ThinkstockWe all know how hard it is to see pain, illness, or just the aches and stiffness of old age affect someone we love. That's just as true when it's our pets who are suffering - they are beloved family members, after all. There are some simple things that you can do, though, to help a sick or elderly animal feel better.
Is your cat or dog underweight or uninterested in his food? Many illnesses can cause pets to lose their appetite, and age can decrease the sense of smell. To encourage your pet to eat, warm his food slightly to make it more aromatic. If he can smell it, he's more likely to eat it. Additionally, scratching your pet's head and neck or feeding him by hand can also increase his interest in food. The extra attention from you may be just the incentive he needs to chow down.
Medication may work for cats or dogs who don't respond to warming food and feeding it by hand. Ask your veterinarian whether an appetite stimulant is an option for your pet. With that as a jump-start, many pets start eating again on their own.
If all else fails, talk to your veterinarian about a feeding tube. It sounds drastic, but pets often do very well with feeding tubes. A feeding tube can be placed very quickly under anesthesia, either through the esophagus or directly into the stomach. You can put food into a blender to make a slurry that is given through the tube. (For short-term help with feeding, some tubes can also be placed through the nose and into the stomach, and a liquid diet may be used.) If your pet regains his appetite, he can still eat on his own, even with the tube in place. Once he starts to do that, you can decrease th e meals through the tube and have it removed when it's no longer needed.
Make sure your pet drinks enough water - he might not feel well if he's dehydrated. I recommend pet drinking fountains for a couple of reasons. Some pets, especially cats, prefer to drink running water, rather than water that has been sitting in a bowl. A fountain can make drinking more appealing for these pets.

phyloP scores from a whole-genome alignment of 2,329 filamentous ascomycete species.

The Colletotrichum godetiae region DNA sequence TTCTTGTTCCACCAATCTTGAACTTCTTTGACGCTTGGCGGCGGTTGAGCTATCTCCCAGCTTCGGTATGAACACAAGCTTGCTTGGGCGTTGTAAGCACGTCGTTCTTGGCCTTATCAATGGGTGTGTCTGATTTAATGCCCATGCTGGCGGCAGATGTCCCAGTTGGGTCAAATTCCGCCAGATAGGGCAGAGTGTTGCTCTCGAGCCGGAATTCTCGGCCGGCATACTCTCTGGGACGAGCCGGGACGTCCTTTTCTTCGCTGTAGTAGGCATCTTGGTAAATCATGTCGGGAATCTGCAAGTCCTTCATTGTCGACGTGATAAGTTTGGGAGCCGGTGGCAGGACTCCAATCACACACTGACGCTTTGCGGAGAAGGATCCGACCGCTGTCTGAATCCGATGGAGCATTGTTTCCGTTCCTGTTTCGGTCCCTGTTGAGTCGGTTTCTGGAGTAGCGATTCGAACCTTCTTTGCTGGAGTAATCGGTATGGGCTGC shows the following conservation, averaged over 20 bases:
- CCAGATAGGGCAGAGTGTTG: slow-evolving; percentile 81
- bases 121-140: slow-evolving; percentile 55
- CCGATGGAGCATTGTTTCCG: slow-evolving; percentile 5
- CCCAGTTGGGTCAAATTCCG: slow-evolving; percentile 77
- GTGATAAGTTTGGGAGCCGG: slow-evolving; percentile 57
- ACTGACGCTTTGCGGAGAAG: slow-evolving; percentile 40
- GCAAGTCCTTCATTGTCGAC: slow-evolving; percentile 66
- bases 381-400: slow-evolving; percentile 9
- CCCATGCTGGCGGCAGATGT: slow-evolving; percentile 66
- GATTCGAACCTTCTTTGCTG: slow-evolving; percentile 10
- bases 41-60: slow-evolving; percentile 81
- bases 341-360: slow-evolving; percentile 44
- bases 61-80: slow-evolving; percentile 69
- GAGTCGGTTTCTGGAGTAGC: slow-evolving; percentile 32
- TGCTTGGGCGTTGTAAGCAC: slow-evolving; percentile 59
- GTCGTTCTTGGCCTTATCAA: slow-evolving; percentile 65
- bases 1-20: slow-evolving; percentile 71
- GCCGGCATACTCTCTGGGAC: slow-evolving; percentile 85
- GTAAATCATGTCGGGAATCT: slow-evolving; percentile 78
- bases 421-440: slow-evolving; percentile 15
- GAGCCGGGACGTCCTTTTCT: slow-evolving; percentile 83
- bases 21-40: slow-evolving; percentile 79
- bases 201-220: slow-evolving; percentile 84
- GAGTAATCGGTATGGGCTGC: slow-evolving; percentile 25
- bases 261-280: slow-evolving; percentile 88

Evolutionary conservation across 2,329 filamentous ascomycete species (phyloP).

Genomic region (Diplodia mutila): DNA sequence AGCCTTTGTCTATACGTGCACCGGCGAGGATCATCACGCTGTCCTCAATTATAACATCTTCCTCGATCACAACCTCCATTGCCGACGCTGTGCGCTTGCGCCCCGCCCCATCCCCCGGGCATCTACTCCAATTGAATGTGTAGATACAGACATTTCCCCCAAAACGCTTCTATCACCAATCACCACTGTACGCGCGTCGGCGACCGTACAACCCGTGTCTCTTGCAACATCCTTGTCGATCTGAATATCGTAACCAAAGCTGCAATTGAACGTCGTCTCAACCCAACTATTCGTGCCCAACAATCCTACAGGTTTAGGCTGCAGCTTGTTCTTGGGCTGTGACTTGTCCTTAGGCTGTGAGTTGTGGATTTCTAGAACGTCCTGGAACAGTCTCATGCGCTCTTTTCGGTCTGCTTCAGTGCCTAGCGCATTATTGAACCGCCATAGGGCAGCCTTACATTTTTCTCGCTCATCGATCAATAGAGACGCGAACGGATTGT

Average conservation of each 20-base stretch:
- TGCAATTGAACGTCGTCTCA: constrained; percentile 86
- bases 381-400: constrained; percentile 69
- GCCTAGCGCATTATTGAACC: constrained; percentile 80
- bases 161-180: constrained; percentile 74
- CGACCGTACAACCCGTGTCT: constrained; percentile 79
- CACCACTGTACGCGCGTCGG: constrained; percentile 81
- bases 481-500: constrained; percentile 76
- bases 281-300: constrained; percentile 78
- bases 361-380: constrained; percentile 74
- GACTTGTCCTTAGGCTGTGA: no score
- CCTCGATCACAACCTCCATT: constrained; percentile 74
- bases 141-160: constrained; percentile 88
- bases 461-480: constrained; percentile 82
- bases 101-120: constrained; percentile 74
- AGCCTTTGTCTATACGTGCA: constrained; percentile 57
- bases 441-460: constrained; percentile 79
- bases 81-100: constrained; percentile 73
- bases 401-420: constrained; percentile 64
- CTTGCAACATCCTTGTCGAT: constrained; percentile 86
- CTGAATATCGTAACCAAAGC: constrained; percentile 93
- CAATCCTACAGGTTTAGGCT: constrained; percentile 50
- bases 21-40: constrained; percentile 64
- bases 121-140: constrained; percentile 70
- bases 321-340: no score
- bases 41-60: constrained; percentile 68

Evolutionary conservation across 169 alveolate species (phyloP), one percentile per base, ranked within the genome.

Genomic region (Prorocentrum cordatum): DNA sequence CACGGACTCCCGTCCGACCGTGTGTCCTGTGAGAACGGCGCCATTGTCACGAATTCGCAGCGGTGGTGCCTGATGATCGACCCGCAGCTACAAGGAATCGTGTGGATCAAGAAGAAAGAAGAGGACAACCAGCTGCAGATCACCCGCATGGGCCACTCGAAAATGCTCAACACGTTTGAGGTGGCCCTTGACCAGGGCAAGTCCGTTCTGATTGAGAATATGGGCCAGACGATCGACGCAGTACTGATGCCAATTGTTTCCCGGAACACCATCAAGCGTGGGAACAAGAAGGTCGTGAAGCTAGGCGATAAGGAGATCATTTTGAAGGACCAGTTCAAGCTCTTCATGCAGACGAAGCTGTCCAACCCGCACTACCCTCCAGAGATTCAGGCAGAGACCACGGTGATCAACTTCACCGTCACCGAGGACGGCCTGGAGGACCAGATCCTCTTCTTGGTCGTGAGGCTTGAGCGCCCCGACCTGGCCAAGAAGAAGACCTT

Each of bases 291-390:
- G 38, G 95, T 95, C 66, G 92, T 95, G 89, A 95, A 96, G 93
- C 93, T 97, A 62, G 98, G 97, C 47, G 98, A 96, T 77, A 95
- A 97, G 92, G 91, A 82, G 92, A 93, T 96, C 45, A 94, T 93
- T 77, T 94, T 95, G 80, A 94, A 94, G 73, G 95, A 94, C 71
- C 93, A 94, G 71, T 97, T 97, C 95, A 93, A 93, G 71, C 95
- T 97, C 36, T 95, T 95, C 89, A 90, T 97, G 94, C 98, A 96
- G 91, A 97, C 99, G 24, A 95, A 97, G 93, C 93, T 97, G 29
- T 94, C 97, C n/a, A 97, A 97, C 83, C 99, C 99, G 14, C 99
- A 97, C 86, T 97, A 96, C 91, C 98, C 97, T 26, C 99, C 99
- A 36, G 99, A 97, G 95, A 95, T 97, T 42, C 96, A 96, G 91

If your dog or cat turns up his nose at drinking more water, you may need to learn to administer subcutaneous fluids at home. They can be a lifesaver, especially for cats with chronic kidney failure.
We always think of cats as self-grooming machines, but stiff joints or oral cancers can make it difficult for them to clean themselves. And dogs who are incontinent may also need help keeping themselves clean and dry. Gently brush or comb your pet daily, bathe the urogenital area so urine doesn't scald the skin if your pet wears diapers and check for dingleberries on fur around the rear end.
Can your pet get around without assistance? Portable steps and ramps are an easy fix to allow dogs and cats to climb in and out of the car, or get over the edge of the litterbox. For a dog who still enjoys getting out and about but doesn't have the get-up-and-go of his younger or healthier years, consider purchasing a pet stroller or a child's wagon that he can ride in. A harness with a handle to lift the chest or rump or a mobility cart can also help your pet move around better.
We know our pets are enjoying life when they greet us and welcome petting or other interactions. If your dog or cat seems depressed or anxious or shrinks from your touch, ask yourself if there have been any household changes that could be causing the problem. Dogs and cats like routines, especially when they are older, so try to keep them on a regular schedule of meals and activities. If a sick pet has been isolated because he needs to rest but is normally social, try moving his bed or crate to an area where he'll feel more involved in family goings-on (as long as he's not contagious to other pets). Conversely, make sure he has a quiet place to recuperate if he's more of a loner.
Helping your dog or cat out in any of these areas can give a big boost to his quality of life. It's special for me to be able to help you do that, and I know it will be extra special for you when your pet once again expresses joy and interest in life.